Deerhunter, ‘Monomania’ – Album Review
Would any of us care so much about Deerhunter without the schtick? From day one, Bradford Cox has been an indie-rock provocateur (pushing buttons with his volatile stage presence, giving some of the weirdest interviews in rock history), and his unusual backstory (asexual outcast with Marfan syndrome) is as recognizable as his band’s music. Given all that, it’s easy to overlook Deerhunter’s blemish-free track-record: Their dizzying run from 2007’s ‘Cryptograms’ to 2010’s ‘Halcyon Digest’ rivals that of any modern rock band, “indie” or otherwise.
Leading up to ‘Monomania,’ the band’s first album in three years, Cox’s behavior has only deepened in weirdness. He’s ranted to the press about hating Morrissey, staged a bizarre press conference that had little to do with his music and performed on Jimmy Fallon’s late night show dressed as some kind of glam-rock greaser, with an awkward black wig and bloody finger bandage. With ‘Monomania,’ the “Look at me” stunts have finally threatened to overwhelm the music.
But they don’t. It’s another quite good album from a band probably incapable of making anything else. But after a streak of game-changing U-turns, ‘Monomania’ is a bit of a come-down, a settling into a groove rather than an expansion. Outside of the distorted, eight-track fidelity, there’s nothing particularly “new” here, and that ramshackle, punk-minded quality doesn’t suit their melodic strengths. The aimless title-track, which eventually spirals out into a repetitive no man’s land of noise, is the low point.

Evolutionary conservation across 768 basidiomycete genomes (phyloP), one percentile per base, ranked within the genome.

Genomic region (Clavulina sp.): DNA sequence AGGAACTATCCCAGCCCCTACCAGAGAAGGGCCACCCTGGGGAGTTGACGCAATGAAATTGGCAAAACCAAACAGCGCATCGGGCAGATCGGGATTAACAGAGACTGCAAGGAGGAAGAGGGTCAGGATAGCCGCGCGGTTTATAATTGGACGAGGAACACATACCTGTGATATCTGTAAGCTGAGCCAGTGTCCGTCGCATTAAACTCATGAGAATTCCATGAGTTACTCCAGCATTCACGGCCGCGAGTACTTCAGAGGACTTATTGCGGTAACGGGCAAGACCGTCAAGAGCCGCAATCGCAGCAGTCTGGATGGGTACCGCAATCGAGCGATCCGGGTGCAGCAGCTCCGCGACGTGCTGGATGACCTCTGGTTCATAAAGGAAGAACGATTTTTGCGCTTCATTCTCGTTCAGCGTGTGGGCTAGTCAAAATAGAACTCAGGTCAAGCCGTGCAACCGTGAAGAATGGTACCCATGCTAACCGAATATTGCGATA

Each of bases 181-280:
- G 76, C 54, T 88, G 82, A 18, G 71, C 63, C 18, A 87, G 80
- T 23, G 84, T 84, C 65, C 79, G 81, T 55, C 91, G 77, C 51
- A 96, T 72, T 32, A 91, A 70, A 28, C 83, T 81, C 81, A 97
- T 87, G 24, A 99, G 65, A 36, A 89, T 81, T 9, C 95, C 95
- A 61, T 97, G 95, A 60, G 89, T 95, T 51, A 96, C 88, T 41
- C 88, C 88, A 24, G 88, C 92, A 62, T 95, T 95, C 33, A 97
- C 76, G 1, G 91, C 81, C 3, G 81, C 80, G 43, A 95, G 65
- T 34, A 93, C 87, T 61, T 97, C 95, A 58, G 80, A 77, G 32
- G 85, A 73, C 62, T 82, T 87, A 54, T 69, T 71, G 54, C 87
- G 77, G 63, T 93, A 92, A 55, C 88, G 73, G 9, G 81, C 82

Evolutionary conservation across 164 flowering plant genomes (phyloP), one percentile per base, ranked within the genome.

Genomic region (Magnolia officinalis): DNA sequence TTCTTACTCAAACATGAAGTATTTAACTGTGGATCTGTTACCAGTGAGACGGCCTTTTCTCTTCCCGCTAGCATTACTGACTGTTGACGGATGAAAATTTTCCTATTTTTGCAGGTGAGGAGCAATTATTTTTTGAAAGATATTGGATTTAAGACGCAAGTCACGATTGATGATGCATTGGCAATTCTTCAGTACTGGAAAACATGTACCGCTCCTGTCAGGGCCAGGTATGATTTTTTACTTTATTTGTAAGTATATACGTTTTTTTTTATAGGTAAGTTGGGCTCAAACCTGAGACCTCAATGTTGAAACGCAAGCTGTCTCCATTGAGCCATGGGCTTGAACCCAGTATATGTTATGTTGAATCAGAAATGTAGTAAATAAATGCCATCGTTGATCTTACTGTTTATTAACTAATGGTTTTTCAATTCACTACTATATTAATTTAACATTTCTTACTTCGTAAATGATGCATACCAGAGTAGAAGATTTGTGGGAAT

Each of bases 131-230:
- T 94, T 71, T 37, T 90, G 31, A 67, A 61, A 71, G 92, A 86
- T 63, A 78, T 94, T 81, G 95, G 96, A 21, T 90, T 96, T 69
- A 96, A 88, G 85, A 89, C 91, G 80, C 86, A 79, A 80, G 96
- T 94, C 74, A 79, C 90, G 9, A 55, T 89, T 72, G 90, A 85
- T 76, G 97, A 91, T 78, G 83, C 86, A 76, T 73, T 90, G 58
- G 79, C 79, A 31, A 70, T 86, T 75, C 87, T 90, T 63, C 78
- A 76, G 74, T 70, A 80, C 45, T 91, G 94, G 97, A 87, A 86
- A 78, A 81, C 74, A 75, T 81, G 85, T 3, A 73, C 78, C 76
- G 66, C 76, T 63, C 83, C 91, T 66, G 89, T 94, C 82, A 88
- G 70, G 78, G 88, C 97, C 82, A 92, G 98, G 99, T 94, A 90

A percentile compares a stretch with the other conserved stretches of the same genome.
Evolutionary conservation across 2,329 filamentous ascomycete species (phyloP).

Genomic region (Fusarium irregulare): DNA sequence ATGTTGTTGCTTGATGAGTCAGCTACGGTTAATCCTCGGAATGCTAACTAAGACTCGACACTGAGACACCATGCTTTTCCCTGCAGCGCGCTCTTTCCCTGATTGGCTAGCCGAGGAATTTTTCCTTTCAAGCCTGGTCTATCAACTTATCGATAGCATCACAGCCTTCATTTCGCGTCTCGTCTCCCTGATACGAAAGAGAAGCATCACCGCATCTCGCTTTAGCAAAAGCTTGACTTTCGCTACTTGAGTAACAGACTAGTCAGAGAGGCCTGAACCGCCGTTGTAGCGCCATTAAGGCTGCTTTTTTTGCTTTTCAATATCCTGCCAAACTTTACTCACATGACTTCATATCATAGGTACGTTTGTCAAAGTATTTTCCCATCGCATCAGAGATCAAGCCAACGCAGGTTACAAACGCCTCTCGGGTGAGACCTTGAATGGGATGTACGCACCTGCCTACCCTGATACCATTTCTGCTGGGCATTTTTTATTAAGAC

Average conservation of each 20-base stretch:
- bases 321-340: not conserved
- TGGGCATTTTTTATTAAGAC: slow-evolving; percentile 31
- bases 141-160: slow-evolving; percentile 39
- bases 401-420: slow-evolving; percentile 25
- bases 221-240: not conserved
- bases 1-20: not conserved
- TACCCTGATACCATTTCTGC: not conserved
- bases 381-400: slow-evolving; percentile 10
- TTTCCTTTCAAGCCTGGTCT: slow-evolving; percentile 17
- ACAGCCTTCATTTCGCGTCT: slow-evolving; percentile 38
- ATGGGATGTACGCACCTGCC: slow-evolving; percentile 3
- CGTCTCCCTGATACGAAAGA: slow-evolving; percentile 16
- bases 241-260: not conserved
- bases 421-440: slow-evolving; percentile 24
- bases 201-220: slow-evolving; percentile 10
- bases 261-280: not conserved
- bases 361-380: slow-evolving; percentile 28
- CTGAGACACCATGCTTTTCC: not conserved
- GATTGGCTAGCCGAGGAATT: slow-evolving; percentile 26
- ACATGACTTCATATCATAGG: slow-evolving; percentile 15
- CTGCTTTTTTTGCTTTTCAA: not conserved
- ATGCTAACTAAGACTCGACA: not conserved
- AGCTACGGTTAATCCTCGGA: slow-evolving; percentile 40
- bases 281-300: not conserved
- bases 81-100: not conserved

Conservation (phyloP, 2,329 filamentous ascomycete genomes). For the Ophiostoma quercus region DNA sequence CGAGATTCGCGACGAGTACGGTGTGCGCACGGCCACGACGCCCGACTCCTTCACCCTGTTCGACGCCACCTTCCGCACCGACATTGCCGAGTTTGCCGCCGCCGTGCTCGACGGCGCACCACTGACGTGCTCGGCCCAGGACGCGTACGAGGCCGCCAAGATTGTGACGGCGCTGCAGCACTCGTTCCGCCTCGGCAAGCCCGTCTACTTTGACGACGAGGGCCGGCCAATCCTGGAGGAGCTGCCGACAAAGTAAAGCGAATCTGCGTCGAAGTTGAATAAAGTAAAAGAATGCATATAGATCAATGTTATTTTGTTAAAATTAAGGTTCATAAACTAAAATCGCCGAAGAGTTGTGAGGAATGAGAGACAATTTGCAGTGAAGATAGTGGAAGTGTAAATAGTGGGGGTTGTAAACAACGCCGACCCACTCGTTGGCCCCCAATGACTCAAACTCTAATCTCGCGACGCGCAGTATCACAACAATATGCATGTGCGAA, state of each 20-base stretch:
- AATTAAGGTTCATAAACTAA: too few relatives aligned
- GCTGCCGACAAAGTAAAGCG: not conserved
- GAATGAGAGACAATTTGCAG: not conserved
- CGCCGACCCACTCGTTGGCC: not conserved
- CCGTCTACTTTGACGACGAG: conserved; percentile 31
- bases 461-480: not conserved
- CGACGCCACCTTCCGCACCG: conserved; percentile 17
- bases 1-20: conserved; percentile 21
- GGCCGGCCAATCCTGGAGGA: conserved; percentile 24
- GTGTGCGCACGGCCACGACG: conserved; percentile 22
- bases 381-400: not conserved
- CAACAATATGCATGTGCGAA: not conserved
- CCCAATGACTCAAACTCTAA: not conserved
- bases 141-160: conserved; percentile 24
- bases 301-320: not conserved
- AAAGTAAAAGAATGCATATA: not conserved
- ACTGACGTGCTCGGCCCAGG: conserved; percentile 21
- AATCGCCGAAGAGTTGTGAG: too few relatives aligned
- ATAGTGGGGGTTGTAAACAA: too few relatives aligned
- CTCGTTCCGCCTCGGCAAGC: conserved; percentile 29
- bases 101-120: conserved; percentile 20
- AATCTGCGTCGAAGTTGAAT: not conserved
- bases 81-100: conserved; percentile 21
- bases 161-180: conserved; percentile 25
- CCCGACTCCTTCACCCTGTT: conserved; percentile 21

But as a single, that track was a bruising misnomer on an overall quirky, dreamy album. ‘The Missing’ is guitarist Lockett Pundt’s sole original, and it’s the album’s gorgeous heartbeat, riding a blissful electric guitar pinwheel and a trippy synth sparkle. ‘THM’ is a drunkenly tuneful nod to yacht-rock; ‘Pensacola’ is lovably goofy “woman ran off with another man”-style blues-rock tune, pitched somewhere between the Black Lips and a shoddy CCR demo.
If ‘Monomania’ isn’t the blistering glam-punk assault we all thought it would be, that’s probably a good thing. It’s also another page out of Cox’s subversive playbook. This isn’t Deerhunter’s best work — in fact, it’s their weakest album in years. But even this band’s scraps are endlessly fascinating, and that’s more than you can say about almost anybody else in indie-rock.